January 29, 2002
By Richard C. Schmal
Lowell Town Historian Many stories and tales have been written and told about the proud history of the pioneers who built their cabins and plowed the fields in the area that was later to become the site of Lake Dalecarlia.
E.W. (Wayne) Bryant and his family settled to the east in 1835, near the corner of what is now 161st Ave. & Hendricks St., also the site of the early frame Jones schoolhouse, where a brick school house still stands now as a private dwelling.
Pioneer Bryant called the area "Pleasant Grove" which became a community covering several square miles, including the site of an early grist mill operated by Israel Taylor and Benjamin McCarty near the site of the present dam.
To the north, pioneer John Foley used the waters of Foss Creek to operate his grist mill. Pioneer Peter Surprise staked out a claim of 600 acres to the south.
One half mile to the west, the early village of Tinkerville was settled in about 1850, with the name changes to Creston when the railroad came in the early 1880's. Nearby was the Stilson schoolhouse and several small family graveyards.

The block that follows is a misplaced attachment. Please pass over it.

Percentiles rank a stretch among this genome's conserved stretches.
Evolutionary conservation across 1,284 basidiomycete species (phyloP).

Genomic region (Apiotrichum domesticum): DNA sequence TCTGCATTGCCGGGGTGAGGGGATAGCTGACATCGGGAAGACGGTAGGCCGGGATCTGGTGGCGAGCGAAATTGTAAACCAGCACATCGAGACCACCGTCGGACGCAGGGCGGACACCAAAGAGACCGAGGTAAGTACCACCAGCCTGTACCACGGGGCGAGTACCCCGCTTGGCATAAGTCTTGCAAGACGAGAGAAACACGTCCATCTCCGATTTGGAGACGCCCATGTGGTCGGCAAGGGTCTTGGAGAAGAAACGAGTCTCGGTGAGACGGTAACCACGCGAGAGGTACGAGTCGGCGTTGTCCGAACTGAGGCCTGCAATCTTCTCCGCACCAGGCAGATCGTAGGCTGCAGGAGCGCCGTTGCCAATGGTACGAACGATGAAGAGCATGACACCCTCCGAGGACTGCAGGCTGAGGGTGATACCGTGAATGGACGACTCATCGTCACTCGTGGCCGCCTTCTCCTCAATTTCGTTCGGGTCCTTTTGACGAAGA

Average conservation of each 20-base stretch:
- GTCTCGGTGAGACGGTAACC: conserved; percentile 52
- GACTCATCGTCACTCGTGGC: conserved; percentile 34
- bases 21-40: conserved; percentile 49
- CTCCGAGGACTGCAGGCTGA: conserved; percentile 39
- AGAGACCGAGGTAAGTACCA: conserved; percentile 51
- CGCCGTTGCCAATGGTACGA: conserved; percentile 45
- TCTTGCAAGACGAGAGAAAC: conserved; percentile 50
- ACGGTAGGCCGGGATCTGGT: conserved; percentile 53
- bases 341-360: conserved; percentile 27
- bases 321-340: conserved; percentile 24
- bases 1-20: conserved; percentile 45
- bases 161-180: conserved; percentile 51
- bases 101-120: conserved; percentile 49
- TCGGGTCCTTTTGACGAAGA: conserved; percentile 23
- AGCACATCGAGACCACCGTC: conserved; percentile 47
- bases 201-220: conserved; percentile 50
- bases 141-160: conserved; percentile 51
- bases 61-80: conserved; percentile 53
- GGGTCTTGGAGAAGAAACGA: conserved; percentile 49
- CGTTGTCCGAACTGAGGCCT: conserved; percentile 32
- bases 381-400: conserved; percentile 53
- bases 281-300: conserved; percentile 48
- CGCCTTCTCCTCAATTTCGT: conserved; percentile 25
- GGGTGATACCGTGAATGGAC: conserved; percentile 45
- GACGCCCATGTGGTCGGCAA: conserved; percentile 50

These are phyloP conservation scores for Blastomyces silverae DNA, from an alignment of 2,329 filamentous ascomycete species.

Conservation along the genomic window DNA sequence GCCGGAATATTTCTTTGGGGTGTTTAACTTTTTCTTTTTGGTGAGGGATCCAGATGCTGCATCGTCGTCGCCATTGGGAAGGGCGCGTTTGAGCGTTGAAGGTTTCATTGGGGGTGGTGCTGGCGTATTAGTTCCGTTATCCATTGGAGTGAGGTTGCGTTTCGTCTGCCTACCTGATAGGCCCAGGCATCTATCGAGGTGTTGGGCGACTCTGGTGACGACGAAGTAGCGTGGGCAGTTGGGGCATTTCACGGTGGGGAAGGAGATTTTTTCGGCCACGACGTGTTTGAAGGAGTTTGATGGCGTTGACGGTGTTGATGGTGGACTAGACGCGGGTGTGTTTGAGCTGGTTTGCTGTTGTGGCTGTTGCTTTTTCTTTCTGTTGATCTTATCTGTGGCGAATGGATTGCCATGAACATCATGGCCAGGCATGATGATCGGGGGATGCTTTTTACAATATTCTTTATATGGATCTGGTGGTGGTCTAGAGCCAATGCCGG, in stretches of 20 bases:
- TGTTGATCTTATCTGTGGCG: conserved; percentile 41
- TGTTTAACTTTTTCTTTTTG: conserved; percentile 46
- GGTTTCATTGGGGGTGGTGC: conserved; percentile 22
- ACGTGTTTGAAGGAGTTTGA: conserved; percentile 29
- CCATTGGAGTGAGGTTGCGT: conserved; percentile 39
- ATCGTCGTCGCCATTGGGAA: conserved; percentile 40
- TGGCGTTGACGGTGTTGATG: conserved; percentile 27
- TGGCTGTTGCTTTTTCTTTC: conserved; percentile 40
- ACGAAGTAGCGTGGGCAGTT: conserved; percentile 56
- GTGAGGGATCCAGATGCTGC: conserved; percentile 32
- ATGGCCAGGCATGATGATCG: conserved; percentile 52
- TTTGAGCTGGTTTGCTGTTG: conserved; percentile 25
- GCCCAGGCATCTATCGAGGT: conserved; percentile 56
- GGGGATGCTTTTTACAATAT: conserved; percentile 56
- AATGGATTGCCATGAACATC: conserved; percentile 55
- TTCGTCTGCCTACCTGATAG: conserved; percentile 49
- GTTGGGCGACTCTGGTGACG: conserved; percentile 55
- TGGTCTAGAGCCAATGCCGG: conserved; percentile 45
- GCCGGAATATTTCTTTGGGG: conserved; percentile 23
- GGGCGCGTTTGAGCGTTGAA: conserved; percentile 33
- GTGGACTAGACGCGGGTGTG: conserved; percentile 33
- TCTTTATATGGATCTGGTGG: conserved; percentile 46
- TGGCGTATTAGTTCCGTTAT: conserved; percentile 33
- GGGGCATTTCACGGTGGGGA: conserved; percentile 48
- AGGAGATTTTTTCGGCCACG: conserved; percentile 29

An early settler of the community of Pleasant Grove offered some recollections of his childhood for a 1873 history book: "As late perhaps as 1840, bands of Indians would frequently come into the settlements, erect their tents, and remain as long as the hunting was good. Their companies consisted from 20 to 50, including men, women and children; Dogs and Indian ponies not included."
Many decades later, David C. Hamacher, a '20th century pioneer' and prominent real estate agent in Hammond, realized the great potential of the terrain, and the "Wonder Lakes Development Corporation" was formed in 1927. Plans were made to form a new lake, using the waters of Cedar Creek and other nearby streams.
David Hamacher was elected president of the corporation, Albert Peter became vice president, and J.O. Dickson was named secretary-treasurer. The Corporation included investors from both Lake County, Indiana and Cook County, Illinois.